Another cake derived from leftovers, the first doughnuts were reportedly made to use up leftover bits of bread dough. The basic doughnut is a ball of dough, covered in sugar, with jam in the centre or a ring of dough covered in sugar. There are a number of toppings and fillings, originally from the USA. It has been made famous all over the world by Homer Simpson.
Here’s another big transatlantic favourite. Traditionally, it is a soft white-bread cake, split and toasted with jam on. Nowadays globalised muffins have become home-baked cakes from a bag of ready-prepared self-raising flour from any supermarket.
Dear Diary... ‘I never travel without my diary - one should always have something sensational to read in the train.’ Gwendolen Fairfax from The Importance of Being Ernest by Oscar Wilde.
Diaries, Journals, Logs, blogs, whatever we call them, they can become an addictive way of unleashing your feelings. Others seem like an affirmation of the writers’ existence, as if by writing it down, it has actually happened. Diaries are usually thought to be a cathartic experience for writers who express their emotions and detail their responses to events. Writing a diary represents an effort to process experiences, to order it and make sense of it. Psychologists have often pointed out how writing a diary can have a positive impact on health. And then there are the online diaries - personal blogs. Here the motives are different, because they are intended to be public and therefore probably lack candour. Most bloggers will be thinking ‘My mum could read this.’ Throughout history, diaries have given an interesting insight into the past. Not only have they recorded the life of the writers but also the events of a country. Several diaries have hit a historical status and have remained best sellers on literary lists throughout the world like, for example, Samuel Pepys’ Journals, Lewis Carroll’s and Virginia Woolf’s.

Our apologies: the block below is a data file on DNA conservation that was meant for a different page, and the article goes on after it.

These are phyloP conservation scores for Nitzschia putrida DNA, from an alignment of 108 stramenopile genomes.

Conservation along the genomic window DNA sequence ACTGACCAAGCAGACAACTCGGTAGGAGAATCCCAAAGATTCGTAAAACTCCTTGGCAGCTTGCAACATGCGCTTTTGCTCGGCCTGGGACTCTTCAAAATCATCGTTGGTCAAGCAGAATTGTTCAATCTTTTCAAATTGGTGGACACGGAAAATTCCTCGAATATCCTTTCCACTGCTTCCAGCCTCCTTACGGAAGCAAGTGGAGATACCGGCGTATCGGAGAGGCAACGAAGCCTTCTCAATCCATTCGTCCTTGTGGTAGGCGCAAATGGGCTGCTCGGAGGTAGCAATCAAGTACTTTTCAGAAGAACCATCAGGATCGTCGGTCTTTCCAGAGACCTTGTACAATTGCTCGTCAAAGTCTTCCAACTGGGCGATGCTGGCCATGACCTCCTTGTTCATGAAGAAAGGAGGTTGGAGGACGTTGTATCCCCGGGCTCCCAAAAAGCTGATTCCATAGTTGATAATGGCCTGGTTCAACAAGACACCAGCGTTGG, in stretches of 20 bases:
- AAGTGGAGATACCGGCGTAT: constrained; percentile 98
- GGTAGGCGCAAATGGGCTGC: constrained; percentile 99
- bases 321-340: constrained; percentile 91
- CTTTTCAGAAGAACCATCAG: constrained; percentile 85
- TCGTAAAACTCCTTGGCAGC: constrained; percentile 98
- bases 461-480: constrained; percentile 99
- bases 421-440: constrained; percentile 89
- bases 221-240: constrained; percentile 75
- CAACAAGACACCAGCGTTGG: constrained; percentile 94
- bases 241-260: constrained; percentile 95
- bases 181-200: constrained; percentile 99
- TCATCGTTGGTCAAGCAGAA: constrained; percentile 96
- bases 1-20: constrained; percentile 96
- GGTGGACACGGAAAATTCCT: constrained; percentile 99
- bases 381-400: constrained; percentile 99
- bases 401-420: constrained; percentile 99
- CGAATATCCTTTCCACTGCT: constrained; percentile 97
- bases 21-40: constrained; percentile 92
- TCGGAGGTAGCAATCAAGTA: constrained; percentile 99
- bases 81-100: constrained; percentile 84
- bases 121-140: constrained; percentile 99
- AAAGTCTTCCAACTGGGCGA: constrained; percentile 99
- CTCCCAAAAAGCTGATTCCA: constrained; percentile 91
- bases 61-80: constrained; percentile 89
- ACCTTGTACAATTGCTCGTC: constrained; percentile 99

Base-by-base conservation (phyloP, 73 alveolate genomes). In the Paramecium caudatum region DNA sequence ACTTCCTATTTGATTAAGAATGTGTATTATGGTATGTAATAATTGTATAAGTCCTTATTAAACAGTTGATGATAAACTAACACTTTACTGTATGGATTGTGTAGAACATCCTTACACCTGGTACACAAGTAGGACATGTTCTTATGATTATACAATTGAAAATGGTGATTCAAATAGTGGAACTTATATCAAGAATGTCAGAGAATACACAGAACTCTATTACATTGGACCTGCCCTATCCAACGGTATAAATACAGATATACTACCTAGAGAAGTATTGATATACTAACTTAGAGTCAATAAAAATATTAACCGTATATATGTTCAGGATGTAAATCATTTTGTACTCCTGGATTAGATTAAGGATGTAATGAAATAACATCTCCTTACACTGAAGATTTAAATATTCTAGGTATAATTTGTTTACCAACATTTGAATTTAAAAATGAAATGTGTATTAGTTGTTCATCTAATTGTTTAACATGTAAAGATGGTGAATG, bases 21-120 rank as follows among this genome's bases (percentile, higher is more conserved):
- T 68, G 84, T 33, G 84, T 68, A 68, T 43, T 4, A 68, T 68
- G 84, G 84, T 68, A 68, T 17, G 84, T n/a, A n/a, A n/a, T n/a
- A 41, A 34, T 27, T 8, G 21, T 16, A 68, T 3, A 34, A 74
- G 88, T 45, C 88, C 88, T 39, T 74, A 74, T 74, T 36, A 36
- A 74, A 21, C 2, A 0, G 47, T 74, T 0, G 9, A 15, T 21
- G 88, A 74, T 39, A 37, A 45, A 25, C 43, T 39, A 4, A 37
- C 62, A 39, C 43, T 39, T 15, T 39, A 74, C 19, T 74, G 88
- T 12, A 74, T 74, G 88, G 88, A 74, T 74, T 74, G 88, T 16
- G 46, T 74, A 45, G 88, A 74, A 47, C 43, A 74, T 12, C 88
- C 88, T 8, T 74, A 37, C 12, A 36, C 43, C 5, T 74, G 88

Samuel Pepys (1633-1703) is the earliest diarist who is well known today; his diaries, now in Magdalene College, Cambridge, were first transcribed and published in 1825. Pepys first managed to make his journal not only a record of business transaction, but also a chronicle of personal events. Lewis Carroll (pen name of Charles Lutwidge Dodgson) the inventive writer of Alice in Wonderland and Through the Looking Glass had kept a diary nearly all his life (13 plus another 4 missing volumes). They throw a light on Victorian life and mentality, and on his peculiar attitude to word play, logic and fantasy. Virginia Woolf, the well-known British writer of Mrs Dalloway, To the Lighthouse and The Waves began keeping quite an emotional diary at around the age of 15, in 1897. Her diaries provide us with a view of her thought processes. The reader can see how she feels and how she develops the characters in her novels. As her later life was influenced by severe depression that lead to her suicide, her diary also gives great insight into how depression can affect life.